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Karen June Prince

Karen June Troy Prince was born on December 4, 1948 in San Francisco, California to parents Gerald Joseph Troy and Ann Lorraine Kinnison.  She was preceded in death by her parents and two brothers Pete Troy and Ken Troy.  Karen went home to spend her eternity with our Lord and Savior Jesus Christ on Monday, October 29, 2018, in Drasco, Arkansas.

 

Karen is survived by her devoted husband of 50 years Randy Prince, brothers Michael Troy, Dan Troy, Brian Troy, and sisters Cynthia Troy Pilch, and Jennifer Troy.  She is also survived by her two sons and two daughters: Daniel Prince (Jenni), Kevin Prince (Becky), Alicia Maevers (Marc) , and Di Prince.  Karen had 8 exceptionally gifted, diverse, and loved grandchildren of whom she celebrated their differences and their interests.  She absolutely loved picking out just the right Christmas ornament for each grandkid each year, if it be a zombie, a unicorn, a tiara or soccer ball.  Granny leaves behind grandchildren Kinnison Prince (named after Karen’s mother), Tanner and Abby Prince, Terren Kane Bunch, Chase and Bailey Maevers, and Emily and Hud Haggard.

 

Karen is also survived by her two loving sisters-in-law Bobby Foust and Judy Norton, who in the last days devoted uncountable hours and immense love in caring for Karen in her time of need. Their selfless devotion will never be forgotten by the family.  Karen leaves behind many loved in-laws, nieces, nephews, and friends of the family.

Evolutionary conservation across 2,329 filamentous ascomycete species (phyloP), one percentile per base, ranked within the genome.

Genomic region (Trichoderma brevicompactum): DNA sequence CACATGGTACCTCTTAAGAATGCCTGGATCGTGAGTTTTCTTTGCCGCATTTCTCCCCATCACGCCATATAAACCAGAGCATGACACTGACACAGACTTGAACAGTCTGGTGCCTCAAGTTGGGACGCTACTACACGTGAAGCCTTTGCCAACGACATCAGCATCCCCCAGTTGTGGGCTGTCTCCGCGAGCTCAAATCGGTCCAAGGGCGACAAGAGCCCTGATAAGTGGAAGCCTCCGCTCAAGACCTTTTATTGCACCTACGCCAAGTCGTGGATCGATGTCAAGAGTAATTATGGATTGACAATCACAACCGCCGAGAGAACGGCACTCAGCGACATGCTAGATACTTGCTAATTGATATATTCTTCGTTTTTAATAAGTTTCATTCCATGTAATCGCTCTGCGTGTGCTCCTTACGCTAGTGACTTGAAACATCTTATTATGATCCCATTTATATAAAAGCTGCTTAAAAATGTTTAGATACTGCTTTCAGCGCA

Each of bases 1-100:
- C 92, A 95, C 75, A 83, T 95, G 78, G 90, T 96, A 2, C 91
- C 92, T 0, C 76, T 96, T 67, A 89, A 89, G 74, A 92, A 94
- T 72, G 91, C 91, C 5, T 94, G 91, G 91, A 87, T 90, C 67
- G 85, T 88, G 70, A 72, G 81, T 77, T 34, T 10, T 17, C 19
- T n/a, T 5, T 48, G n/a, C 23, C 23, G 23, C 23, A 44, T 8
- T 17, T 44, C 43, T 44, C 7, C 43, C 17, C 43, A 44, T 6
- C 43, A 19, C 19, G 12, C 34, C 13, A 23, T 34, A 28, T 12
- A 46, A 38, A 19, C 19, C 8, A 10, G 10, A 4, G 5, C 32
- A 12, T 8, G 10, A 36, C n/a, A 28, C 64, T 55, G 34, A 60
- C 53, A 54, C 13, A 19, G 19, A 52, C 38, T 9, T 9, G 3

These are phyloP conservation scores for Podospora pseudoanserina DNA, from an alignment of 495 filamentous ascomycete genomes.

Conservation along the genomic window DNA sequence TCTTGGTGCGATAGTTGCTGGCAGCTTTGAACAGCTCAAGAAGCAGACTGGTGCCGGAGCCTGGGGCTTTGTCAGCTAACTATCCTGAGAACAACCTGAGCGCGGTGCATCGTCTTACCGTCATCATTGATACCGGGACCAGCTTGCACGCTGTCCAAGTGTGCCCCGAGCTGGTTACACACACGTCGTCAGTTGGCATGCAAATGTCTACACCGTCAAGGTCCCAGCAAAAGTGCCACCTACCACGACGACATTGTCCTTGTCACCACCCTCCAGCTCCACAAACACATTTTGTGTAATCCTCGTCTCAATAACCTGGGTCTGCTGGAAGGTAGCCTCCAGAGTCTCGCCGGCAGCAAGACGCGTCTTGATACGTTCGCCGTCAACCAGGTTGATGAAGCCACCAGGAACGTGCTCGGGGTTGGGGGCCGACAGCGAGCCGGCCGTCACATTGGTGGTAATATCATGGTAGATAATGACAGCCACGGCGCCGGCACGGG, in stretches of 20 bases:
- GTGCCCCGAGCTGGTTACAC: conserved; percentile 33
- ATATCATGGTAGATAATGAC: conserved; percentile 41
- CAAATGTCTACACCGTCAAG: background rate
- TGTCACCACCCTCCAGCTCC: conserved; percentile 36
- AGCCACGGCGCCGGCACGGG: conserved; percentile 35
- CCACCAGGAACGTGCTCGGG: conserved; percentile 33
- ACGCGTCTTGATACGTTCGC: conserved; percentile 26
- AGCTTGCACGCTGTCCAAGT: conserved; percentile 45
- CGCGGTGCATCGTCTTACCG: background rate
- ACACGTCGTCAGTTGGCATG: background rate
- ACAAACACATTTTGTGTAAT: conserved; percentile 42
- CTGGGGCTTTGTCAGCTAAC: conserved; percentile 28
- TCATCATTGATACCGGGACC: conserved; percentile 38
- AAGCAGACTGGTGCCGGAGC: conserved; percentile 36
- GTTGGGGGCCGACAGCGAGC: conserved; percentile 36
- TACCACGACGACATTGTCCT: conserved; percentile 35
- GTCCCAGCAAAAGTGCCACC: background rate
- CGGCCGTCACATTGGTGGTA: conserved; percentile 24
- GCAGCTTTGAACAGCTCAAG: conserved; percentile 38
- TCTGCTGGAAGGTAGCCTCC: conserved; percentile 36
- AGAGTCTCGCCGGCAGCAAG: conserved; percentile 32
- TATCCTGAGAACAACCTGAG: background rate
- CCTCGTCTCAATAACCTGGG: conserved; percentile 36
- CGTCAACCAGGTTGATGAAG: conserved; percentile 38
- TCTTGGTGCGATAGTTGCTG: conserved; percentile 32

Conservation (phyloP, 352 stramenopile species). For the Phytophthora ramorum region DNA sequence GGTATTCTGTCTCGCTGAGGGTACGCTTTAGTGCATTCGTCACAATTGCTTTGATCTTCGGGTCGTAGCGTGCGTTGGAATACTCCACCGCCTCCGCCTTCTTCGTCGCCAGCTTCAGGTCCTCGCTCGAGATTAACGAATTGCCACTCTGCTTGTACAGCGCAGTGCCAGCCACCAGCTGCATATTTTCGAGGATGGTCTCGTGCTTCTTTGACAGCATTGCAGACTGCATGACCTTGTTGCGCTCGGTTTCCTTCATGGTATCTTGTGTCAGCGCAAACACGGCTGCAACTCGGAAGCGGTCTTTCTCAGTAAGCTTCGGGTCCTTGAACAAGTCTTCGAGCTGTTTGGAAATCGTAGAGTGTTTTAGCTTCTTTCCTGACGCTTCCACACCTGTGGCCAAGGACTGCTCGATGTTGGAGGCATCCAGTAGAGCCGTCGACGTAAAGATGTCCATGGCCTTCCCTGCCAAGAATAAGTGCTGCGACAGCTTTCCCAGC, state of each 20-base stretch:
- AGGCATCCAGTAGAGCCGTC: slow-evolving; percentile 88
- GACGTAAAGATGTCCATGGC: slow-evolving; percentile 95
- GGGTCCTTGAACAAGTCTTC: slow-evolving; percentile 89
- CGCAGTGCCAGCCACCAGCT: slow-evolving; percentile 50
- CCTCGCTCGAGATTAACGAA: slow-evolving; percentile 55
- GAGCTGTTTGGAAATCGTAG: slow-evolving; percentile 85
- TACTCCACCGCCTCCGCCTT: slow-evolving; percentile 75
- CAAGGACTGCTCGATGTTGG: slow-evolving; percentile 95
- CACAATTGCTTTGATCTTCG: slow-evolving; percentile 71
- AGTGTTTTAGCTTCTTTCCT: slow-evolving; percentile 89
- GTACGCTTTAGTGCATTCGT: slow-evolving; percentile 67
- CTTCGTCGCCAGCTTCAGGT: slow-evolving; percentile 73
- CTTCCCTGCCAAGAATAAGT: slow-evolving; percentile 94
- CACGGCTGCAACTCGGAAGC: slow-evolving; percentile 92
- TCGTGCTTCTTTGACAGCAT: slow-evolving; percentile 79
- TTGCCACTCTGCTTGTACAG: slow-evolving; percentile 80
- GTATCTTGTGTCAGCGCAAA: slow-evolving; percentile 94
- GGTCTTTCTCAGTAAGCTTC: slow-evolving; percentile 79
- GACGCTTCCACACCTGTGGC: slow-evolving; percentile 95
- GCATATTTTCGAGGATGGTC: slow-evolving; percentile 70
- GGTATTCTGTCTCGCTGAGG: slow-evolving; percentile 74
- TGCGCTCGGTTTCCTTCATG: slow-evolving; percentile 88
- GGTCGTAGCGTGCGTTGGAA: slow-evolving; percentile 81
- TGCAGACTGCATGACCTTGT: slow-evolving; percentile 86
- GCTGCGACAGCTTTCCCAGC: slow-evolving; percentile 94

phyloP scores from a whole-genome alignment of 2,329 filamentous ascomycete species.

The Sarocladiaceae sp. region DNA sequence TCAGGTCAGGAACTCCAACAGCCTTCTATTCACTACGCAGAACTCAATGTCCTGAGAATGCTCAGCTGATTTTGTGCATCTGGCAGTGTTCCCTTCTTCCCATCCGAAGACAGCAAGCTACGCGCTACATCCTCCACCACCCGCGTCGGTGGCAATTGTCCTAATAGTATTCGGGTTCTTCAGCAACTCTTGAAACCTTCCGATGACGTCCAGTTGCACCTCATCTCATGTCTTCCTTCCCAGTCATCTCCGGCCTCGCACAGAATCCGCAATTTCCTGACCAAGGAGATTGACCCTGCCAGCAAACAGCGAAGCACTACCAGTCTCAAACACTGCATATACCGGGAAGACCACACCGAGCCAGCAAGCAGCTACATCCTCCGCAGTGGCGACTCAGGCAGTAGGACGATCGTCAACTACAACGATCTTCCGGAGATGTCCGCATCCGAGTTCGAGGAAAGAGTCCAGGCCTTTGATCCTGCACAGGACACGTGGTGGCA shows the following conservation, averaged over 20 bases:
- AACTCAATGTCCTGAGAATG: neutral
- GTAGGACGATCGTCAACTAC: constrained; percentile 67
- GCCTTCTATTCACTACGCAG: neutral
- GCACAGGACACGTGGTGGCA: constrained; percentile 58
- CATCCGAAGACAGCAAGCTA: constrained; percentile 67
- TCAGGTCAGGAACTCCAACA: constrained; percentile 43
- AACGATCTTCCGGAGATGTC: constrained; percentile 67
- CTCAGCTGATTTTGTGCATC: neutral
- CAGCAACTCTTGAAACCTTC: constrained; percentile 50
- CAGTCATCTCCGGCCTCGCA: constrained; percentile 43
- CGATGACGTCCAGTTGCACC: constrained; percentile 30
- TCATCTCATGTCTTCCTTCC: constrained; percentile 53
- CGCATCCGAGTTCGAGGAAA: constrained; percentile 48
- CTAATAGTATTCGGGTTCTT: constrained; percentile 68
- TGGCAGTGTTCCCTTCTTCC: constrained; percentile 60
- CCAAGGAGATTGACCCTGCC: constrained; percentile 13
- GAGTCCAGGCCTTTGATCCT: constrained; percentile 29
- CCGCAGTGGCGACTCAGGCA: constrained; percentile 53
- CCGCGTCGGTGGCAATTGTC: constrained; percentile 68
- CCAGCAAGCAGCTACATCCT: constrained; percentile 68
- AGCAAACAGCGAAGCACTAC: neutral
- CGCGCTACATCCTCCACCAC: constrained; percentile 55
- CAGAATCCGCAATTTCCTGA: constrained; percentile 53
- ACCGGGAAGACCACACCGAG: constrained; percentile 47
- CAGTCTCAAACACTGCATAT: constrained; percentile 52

Karen loved her family.  But she also loved to quilt.  She worked tirelessly in the evenings on special quilts for her kids, grandkids, and others.  And the recipients of the quilts never doubted the love that was put into every stitch. 

 

Karen was born in San Francisco and never stopped cheering for her home team the San Francisco Giants.  She loved baseball.   She also loved movies and reading good books.  But more than anything Karen loved to visit with people.  She had the gift of gab.  She would listen to you but you really were just wasting time till you got her opinion.  And it was strong.  And it was right.  She was well read, educated on current events, and she hoped for the best for her country and for the future of the country for her grandkids.  Karen believed in social justice, women’s rights, and Karen never saw a color, a religion, or a life choice as a reason to exclude anyone from her love.

 

She was a veteran.  A proud veteran of the United States Navy.  And she was an amazing person.  Karen Prince lived a big life and leaves a big hole in the lives of many.  May God bless her and those who loved her. 

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